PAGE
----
Riparian Plant Propagation Program

What’s RPPP? 

SCC is excited to announce the Riparian Plant Propagation Program (RPPP) – A tree-mendous new initiative that will support habitat restoration for salmon-bearing streams and the many co-benefits riparian habitat provides. Funded by a $1.3 million annual budget, this program is designed to address the shortage of native trees and shrubs available for riparian habitat restoration.

By coordinating with nurseries and restoration groups, including conservation districts, RPPP will help increase native trees and shrubs available for planting by: 

  1. Determining the numbers and species of native plants needed
  2. Coordinating seasonal propagation schedules
  3. Providing financial support for increased native plant nursery stock
  4. Matching plants with riparian restoration projects
  5. Building community through outreach, education, and potential engagement opportunities

The RPPP program will be implemented through 3 phases: propagation, cultivation, and restoration.

  1. Propagation: Working with nurseries to increase propagation of locally sourced native trees and shrubs.
  2. Cultivation: Increasing holding sites at conservation districts to grow out native trees and shrubs until they are mature enough to be used in riparian projects. Survival rate is increased if plants are 2-3 years old when transplanted into habitat.
  3. Restoration: Working with restoration groups to match locally-grown native trees and shrubs with riparian habitat projects.

RPPP draft guidelines available for review and comment – due July 10

Draft RPPP guidelines are now available for review and comment. To ensure an inclusive and collaborative process, we are inviting all districts and stakeholders to participate in a 45-day review period. This offers an excellent opportunity to contribute your thoughts and feedback on the draft guidelines so far.

At this initial phase of the program, this portion of the draft guidelines is focused on supporting conservation districts to cultivate and propagate native riparian trees and shrubs at holding sites until ready to be used in restoration projects. This draft of the guidelines was developed based on the first two rounds of funding awarded to conservation districts this fiscal year. Language from the first two Request for Applications (RFA) and award notifications have been incorporated to establish a comprehensive framework. The programmatic guidelines will be expanded to include opportunities with other partners, including Washington nurseries and Tribes, to increase the availability of native riparian plants for restoration projects.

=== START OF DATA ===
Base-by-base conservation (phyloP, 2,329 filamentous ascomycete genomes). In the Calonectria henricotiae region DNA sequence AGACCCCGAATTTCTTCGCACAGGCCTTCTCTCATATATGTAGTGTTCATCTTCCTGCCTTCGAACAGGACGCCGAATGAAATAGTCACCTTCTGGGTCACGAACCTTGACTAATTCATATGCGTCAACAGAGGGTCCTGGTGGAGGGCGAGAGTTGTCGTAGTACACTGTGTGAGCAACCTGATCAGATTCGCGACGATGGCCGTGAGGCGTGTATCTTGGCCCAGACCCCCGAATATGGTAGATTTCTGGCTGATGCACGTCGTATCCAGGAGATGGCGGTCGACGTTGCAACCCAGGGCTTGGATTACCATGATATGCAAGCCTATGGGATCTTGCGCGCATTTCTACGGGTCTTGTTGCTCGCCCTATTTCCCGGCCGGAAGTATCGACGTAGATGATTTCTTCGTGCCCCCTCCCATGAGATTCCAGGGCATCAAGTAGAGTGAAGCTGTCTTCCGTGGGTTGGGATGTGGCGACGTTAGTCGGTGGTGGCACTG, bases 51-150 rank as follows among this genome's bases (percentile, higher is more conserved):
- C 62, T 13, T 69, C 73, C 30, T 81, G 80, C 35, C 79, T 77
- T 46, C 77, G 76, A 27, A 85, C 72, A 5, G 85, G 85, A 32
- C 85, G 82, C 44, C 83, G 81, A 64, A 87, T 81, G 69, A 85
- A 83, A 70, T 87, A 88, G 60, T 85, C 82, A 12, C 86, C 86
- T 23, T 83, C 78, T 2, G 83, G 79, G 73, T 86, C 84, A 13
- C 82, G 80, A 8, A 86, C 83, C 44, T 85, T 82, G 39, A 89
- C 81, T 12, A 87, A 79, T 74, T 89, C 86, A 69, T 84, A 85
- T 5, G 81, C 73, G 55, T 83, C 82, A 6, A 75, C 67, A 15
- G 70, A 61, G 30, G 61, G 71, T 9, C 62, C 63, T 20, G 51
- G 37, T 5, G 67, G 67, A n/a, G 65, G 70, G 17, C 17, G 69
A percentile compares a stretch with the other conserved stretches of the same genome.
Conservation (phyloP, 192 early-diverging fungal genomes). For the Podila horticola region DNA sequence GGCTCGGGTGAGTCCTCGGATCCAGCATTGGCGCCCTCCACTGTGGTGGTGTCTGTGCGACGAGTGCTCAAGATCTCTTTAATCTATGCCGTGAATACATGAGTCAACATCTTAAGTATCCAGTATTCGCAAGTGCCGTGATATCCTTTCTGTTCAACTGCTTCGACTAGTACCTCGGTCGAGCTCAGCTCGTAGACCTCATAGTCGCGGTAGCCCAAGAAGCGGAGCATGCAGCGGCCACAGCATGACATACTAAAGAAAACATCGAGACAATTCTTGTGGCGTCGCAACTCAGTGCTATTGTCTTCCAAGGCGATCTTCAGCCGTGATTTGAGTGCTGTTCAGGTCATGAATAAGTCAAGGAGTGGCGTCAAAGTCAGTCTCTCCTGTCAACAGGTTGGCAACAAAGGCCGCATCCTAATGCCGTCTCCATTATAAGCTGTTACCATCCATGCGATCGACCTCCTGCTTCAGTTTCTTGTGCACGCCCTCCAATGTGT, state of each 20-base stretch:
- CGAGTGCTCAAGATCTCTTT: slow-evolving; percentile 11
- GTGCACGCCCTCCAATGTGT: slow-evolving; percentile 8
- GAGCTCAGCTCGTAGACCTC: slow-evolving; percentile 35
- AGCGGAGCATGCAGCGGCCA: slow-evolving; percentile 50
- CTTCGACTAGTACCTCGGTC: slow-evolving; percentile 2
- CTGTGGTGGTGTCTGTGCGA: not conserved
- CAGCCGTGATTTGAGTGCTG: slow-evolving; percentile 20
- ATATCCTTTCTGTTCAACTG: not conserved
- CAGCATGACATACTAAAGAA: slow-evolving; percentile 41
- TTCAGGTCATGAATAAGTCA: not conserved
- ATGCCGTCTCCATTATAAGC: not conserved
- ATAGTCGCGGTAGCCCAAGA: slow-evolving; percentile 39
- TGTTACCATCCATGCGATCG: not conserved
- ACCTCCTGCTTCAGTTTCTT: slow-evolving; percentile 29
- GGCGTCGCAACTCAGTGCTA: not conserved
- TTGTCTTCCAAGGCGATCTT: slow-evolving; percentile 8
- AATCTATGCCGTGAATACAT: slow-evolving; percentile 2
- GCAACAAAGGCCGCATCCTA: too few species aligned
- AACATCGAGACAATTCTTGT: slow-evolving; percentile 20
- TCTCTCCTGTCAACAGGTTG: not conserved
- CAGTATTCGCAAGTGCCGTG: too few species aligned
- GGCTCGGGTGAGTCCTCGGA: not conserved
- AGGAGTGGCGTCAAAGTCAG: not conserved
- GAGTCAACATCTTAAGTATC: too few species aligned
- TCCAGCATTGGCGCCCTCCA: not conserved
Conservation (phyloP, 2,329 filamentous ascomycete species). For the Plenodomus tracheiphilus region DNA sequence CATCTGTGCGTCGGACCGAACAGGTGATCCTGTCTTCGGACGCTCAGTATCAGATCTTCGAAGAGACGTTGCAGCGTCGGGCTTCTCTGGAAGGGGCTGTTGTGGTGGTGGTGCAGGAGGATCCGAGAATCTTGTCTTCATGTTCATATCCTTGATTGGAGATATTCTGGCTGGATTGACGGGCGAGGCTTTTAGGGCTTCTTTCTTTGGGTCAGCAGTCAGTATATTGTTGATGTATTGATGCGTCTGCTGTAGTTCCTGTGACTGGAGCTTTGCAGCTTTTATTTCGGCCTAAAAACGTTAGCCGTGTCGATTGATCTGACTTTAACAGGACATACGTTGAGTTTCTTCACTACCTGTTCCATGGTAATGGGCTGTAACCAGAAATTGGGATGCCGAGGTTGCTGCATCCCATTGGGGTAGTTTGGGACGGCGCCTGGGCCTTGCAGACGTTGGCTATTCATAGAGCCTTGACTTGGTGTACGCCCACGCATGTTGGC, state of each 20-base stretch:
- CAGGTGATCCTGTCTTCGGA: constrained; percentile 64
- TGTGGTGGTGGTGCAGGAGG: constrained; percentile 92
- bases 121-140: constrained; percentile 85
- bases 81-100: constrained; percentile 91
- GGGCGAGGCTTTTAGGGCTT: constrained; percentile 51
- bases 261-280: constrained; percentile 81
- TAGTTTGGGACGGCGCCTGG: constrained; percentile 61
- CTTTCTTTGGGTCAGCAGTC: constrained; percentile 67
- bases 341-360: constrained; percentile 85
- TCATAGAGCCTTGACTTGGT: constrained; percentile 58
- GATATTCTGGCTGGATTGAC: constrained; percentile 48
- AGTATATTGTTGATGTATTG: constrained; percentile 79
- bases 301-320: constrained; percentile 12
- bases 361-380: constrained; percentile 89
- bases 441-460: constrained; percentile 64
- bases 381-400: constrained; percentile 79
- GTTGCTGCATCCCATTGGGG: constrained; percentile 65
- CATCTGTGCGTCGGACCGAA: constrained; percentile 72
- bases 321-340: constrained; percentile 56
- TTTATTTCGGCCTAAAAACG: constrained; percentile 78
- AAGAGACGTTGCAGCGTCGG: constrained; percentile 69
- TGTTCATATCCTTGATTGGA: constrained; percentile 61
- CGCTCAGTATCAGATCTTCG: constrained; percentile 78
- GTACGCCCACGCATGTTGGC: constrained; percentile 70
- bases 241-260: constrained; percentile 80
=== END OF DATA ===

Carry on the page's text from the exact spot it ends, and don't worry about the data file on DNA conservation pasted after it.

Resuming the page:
If you have any questions or require further clarification, please feel free to reach out to B'Elanna Rhodehamel.

Comments are due by 5 p.m. on July 10. Learn how to share comments here.

Draft guidelines

Learn more about RPPP: Q&A webinar recording

Join SCC staff for an introduction to RPPP and goals, what types of projects may be eligible for funding, funding rounds and timing, and what information is helpful to gather from CDs, restoration groups, and nurseries to help shape this work.

Grants for conservation districts to cultivate native plants

Funding rounds for conservation districts to cultivate native plants have closed. In preparation for future funding in the fiscal year 2024, you may review the past funding guidelines and the application here.

The award funding selection process for the creation of new holding sites was guided by the following factors: 

  • geographic necessity
  • experience in plant cultivation
  • long-term capacity to maintain plant cultivation for restoration projects.

For any questions regarding the application, please contact B'Elanna Rhodehamel, RPPP Manager.

Meet the team

B'Elanna Rhodehamel
Riparian Plant Propagation Program Manager
Alison Halpern, PhD
Scientific Policy Advisor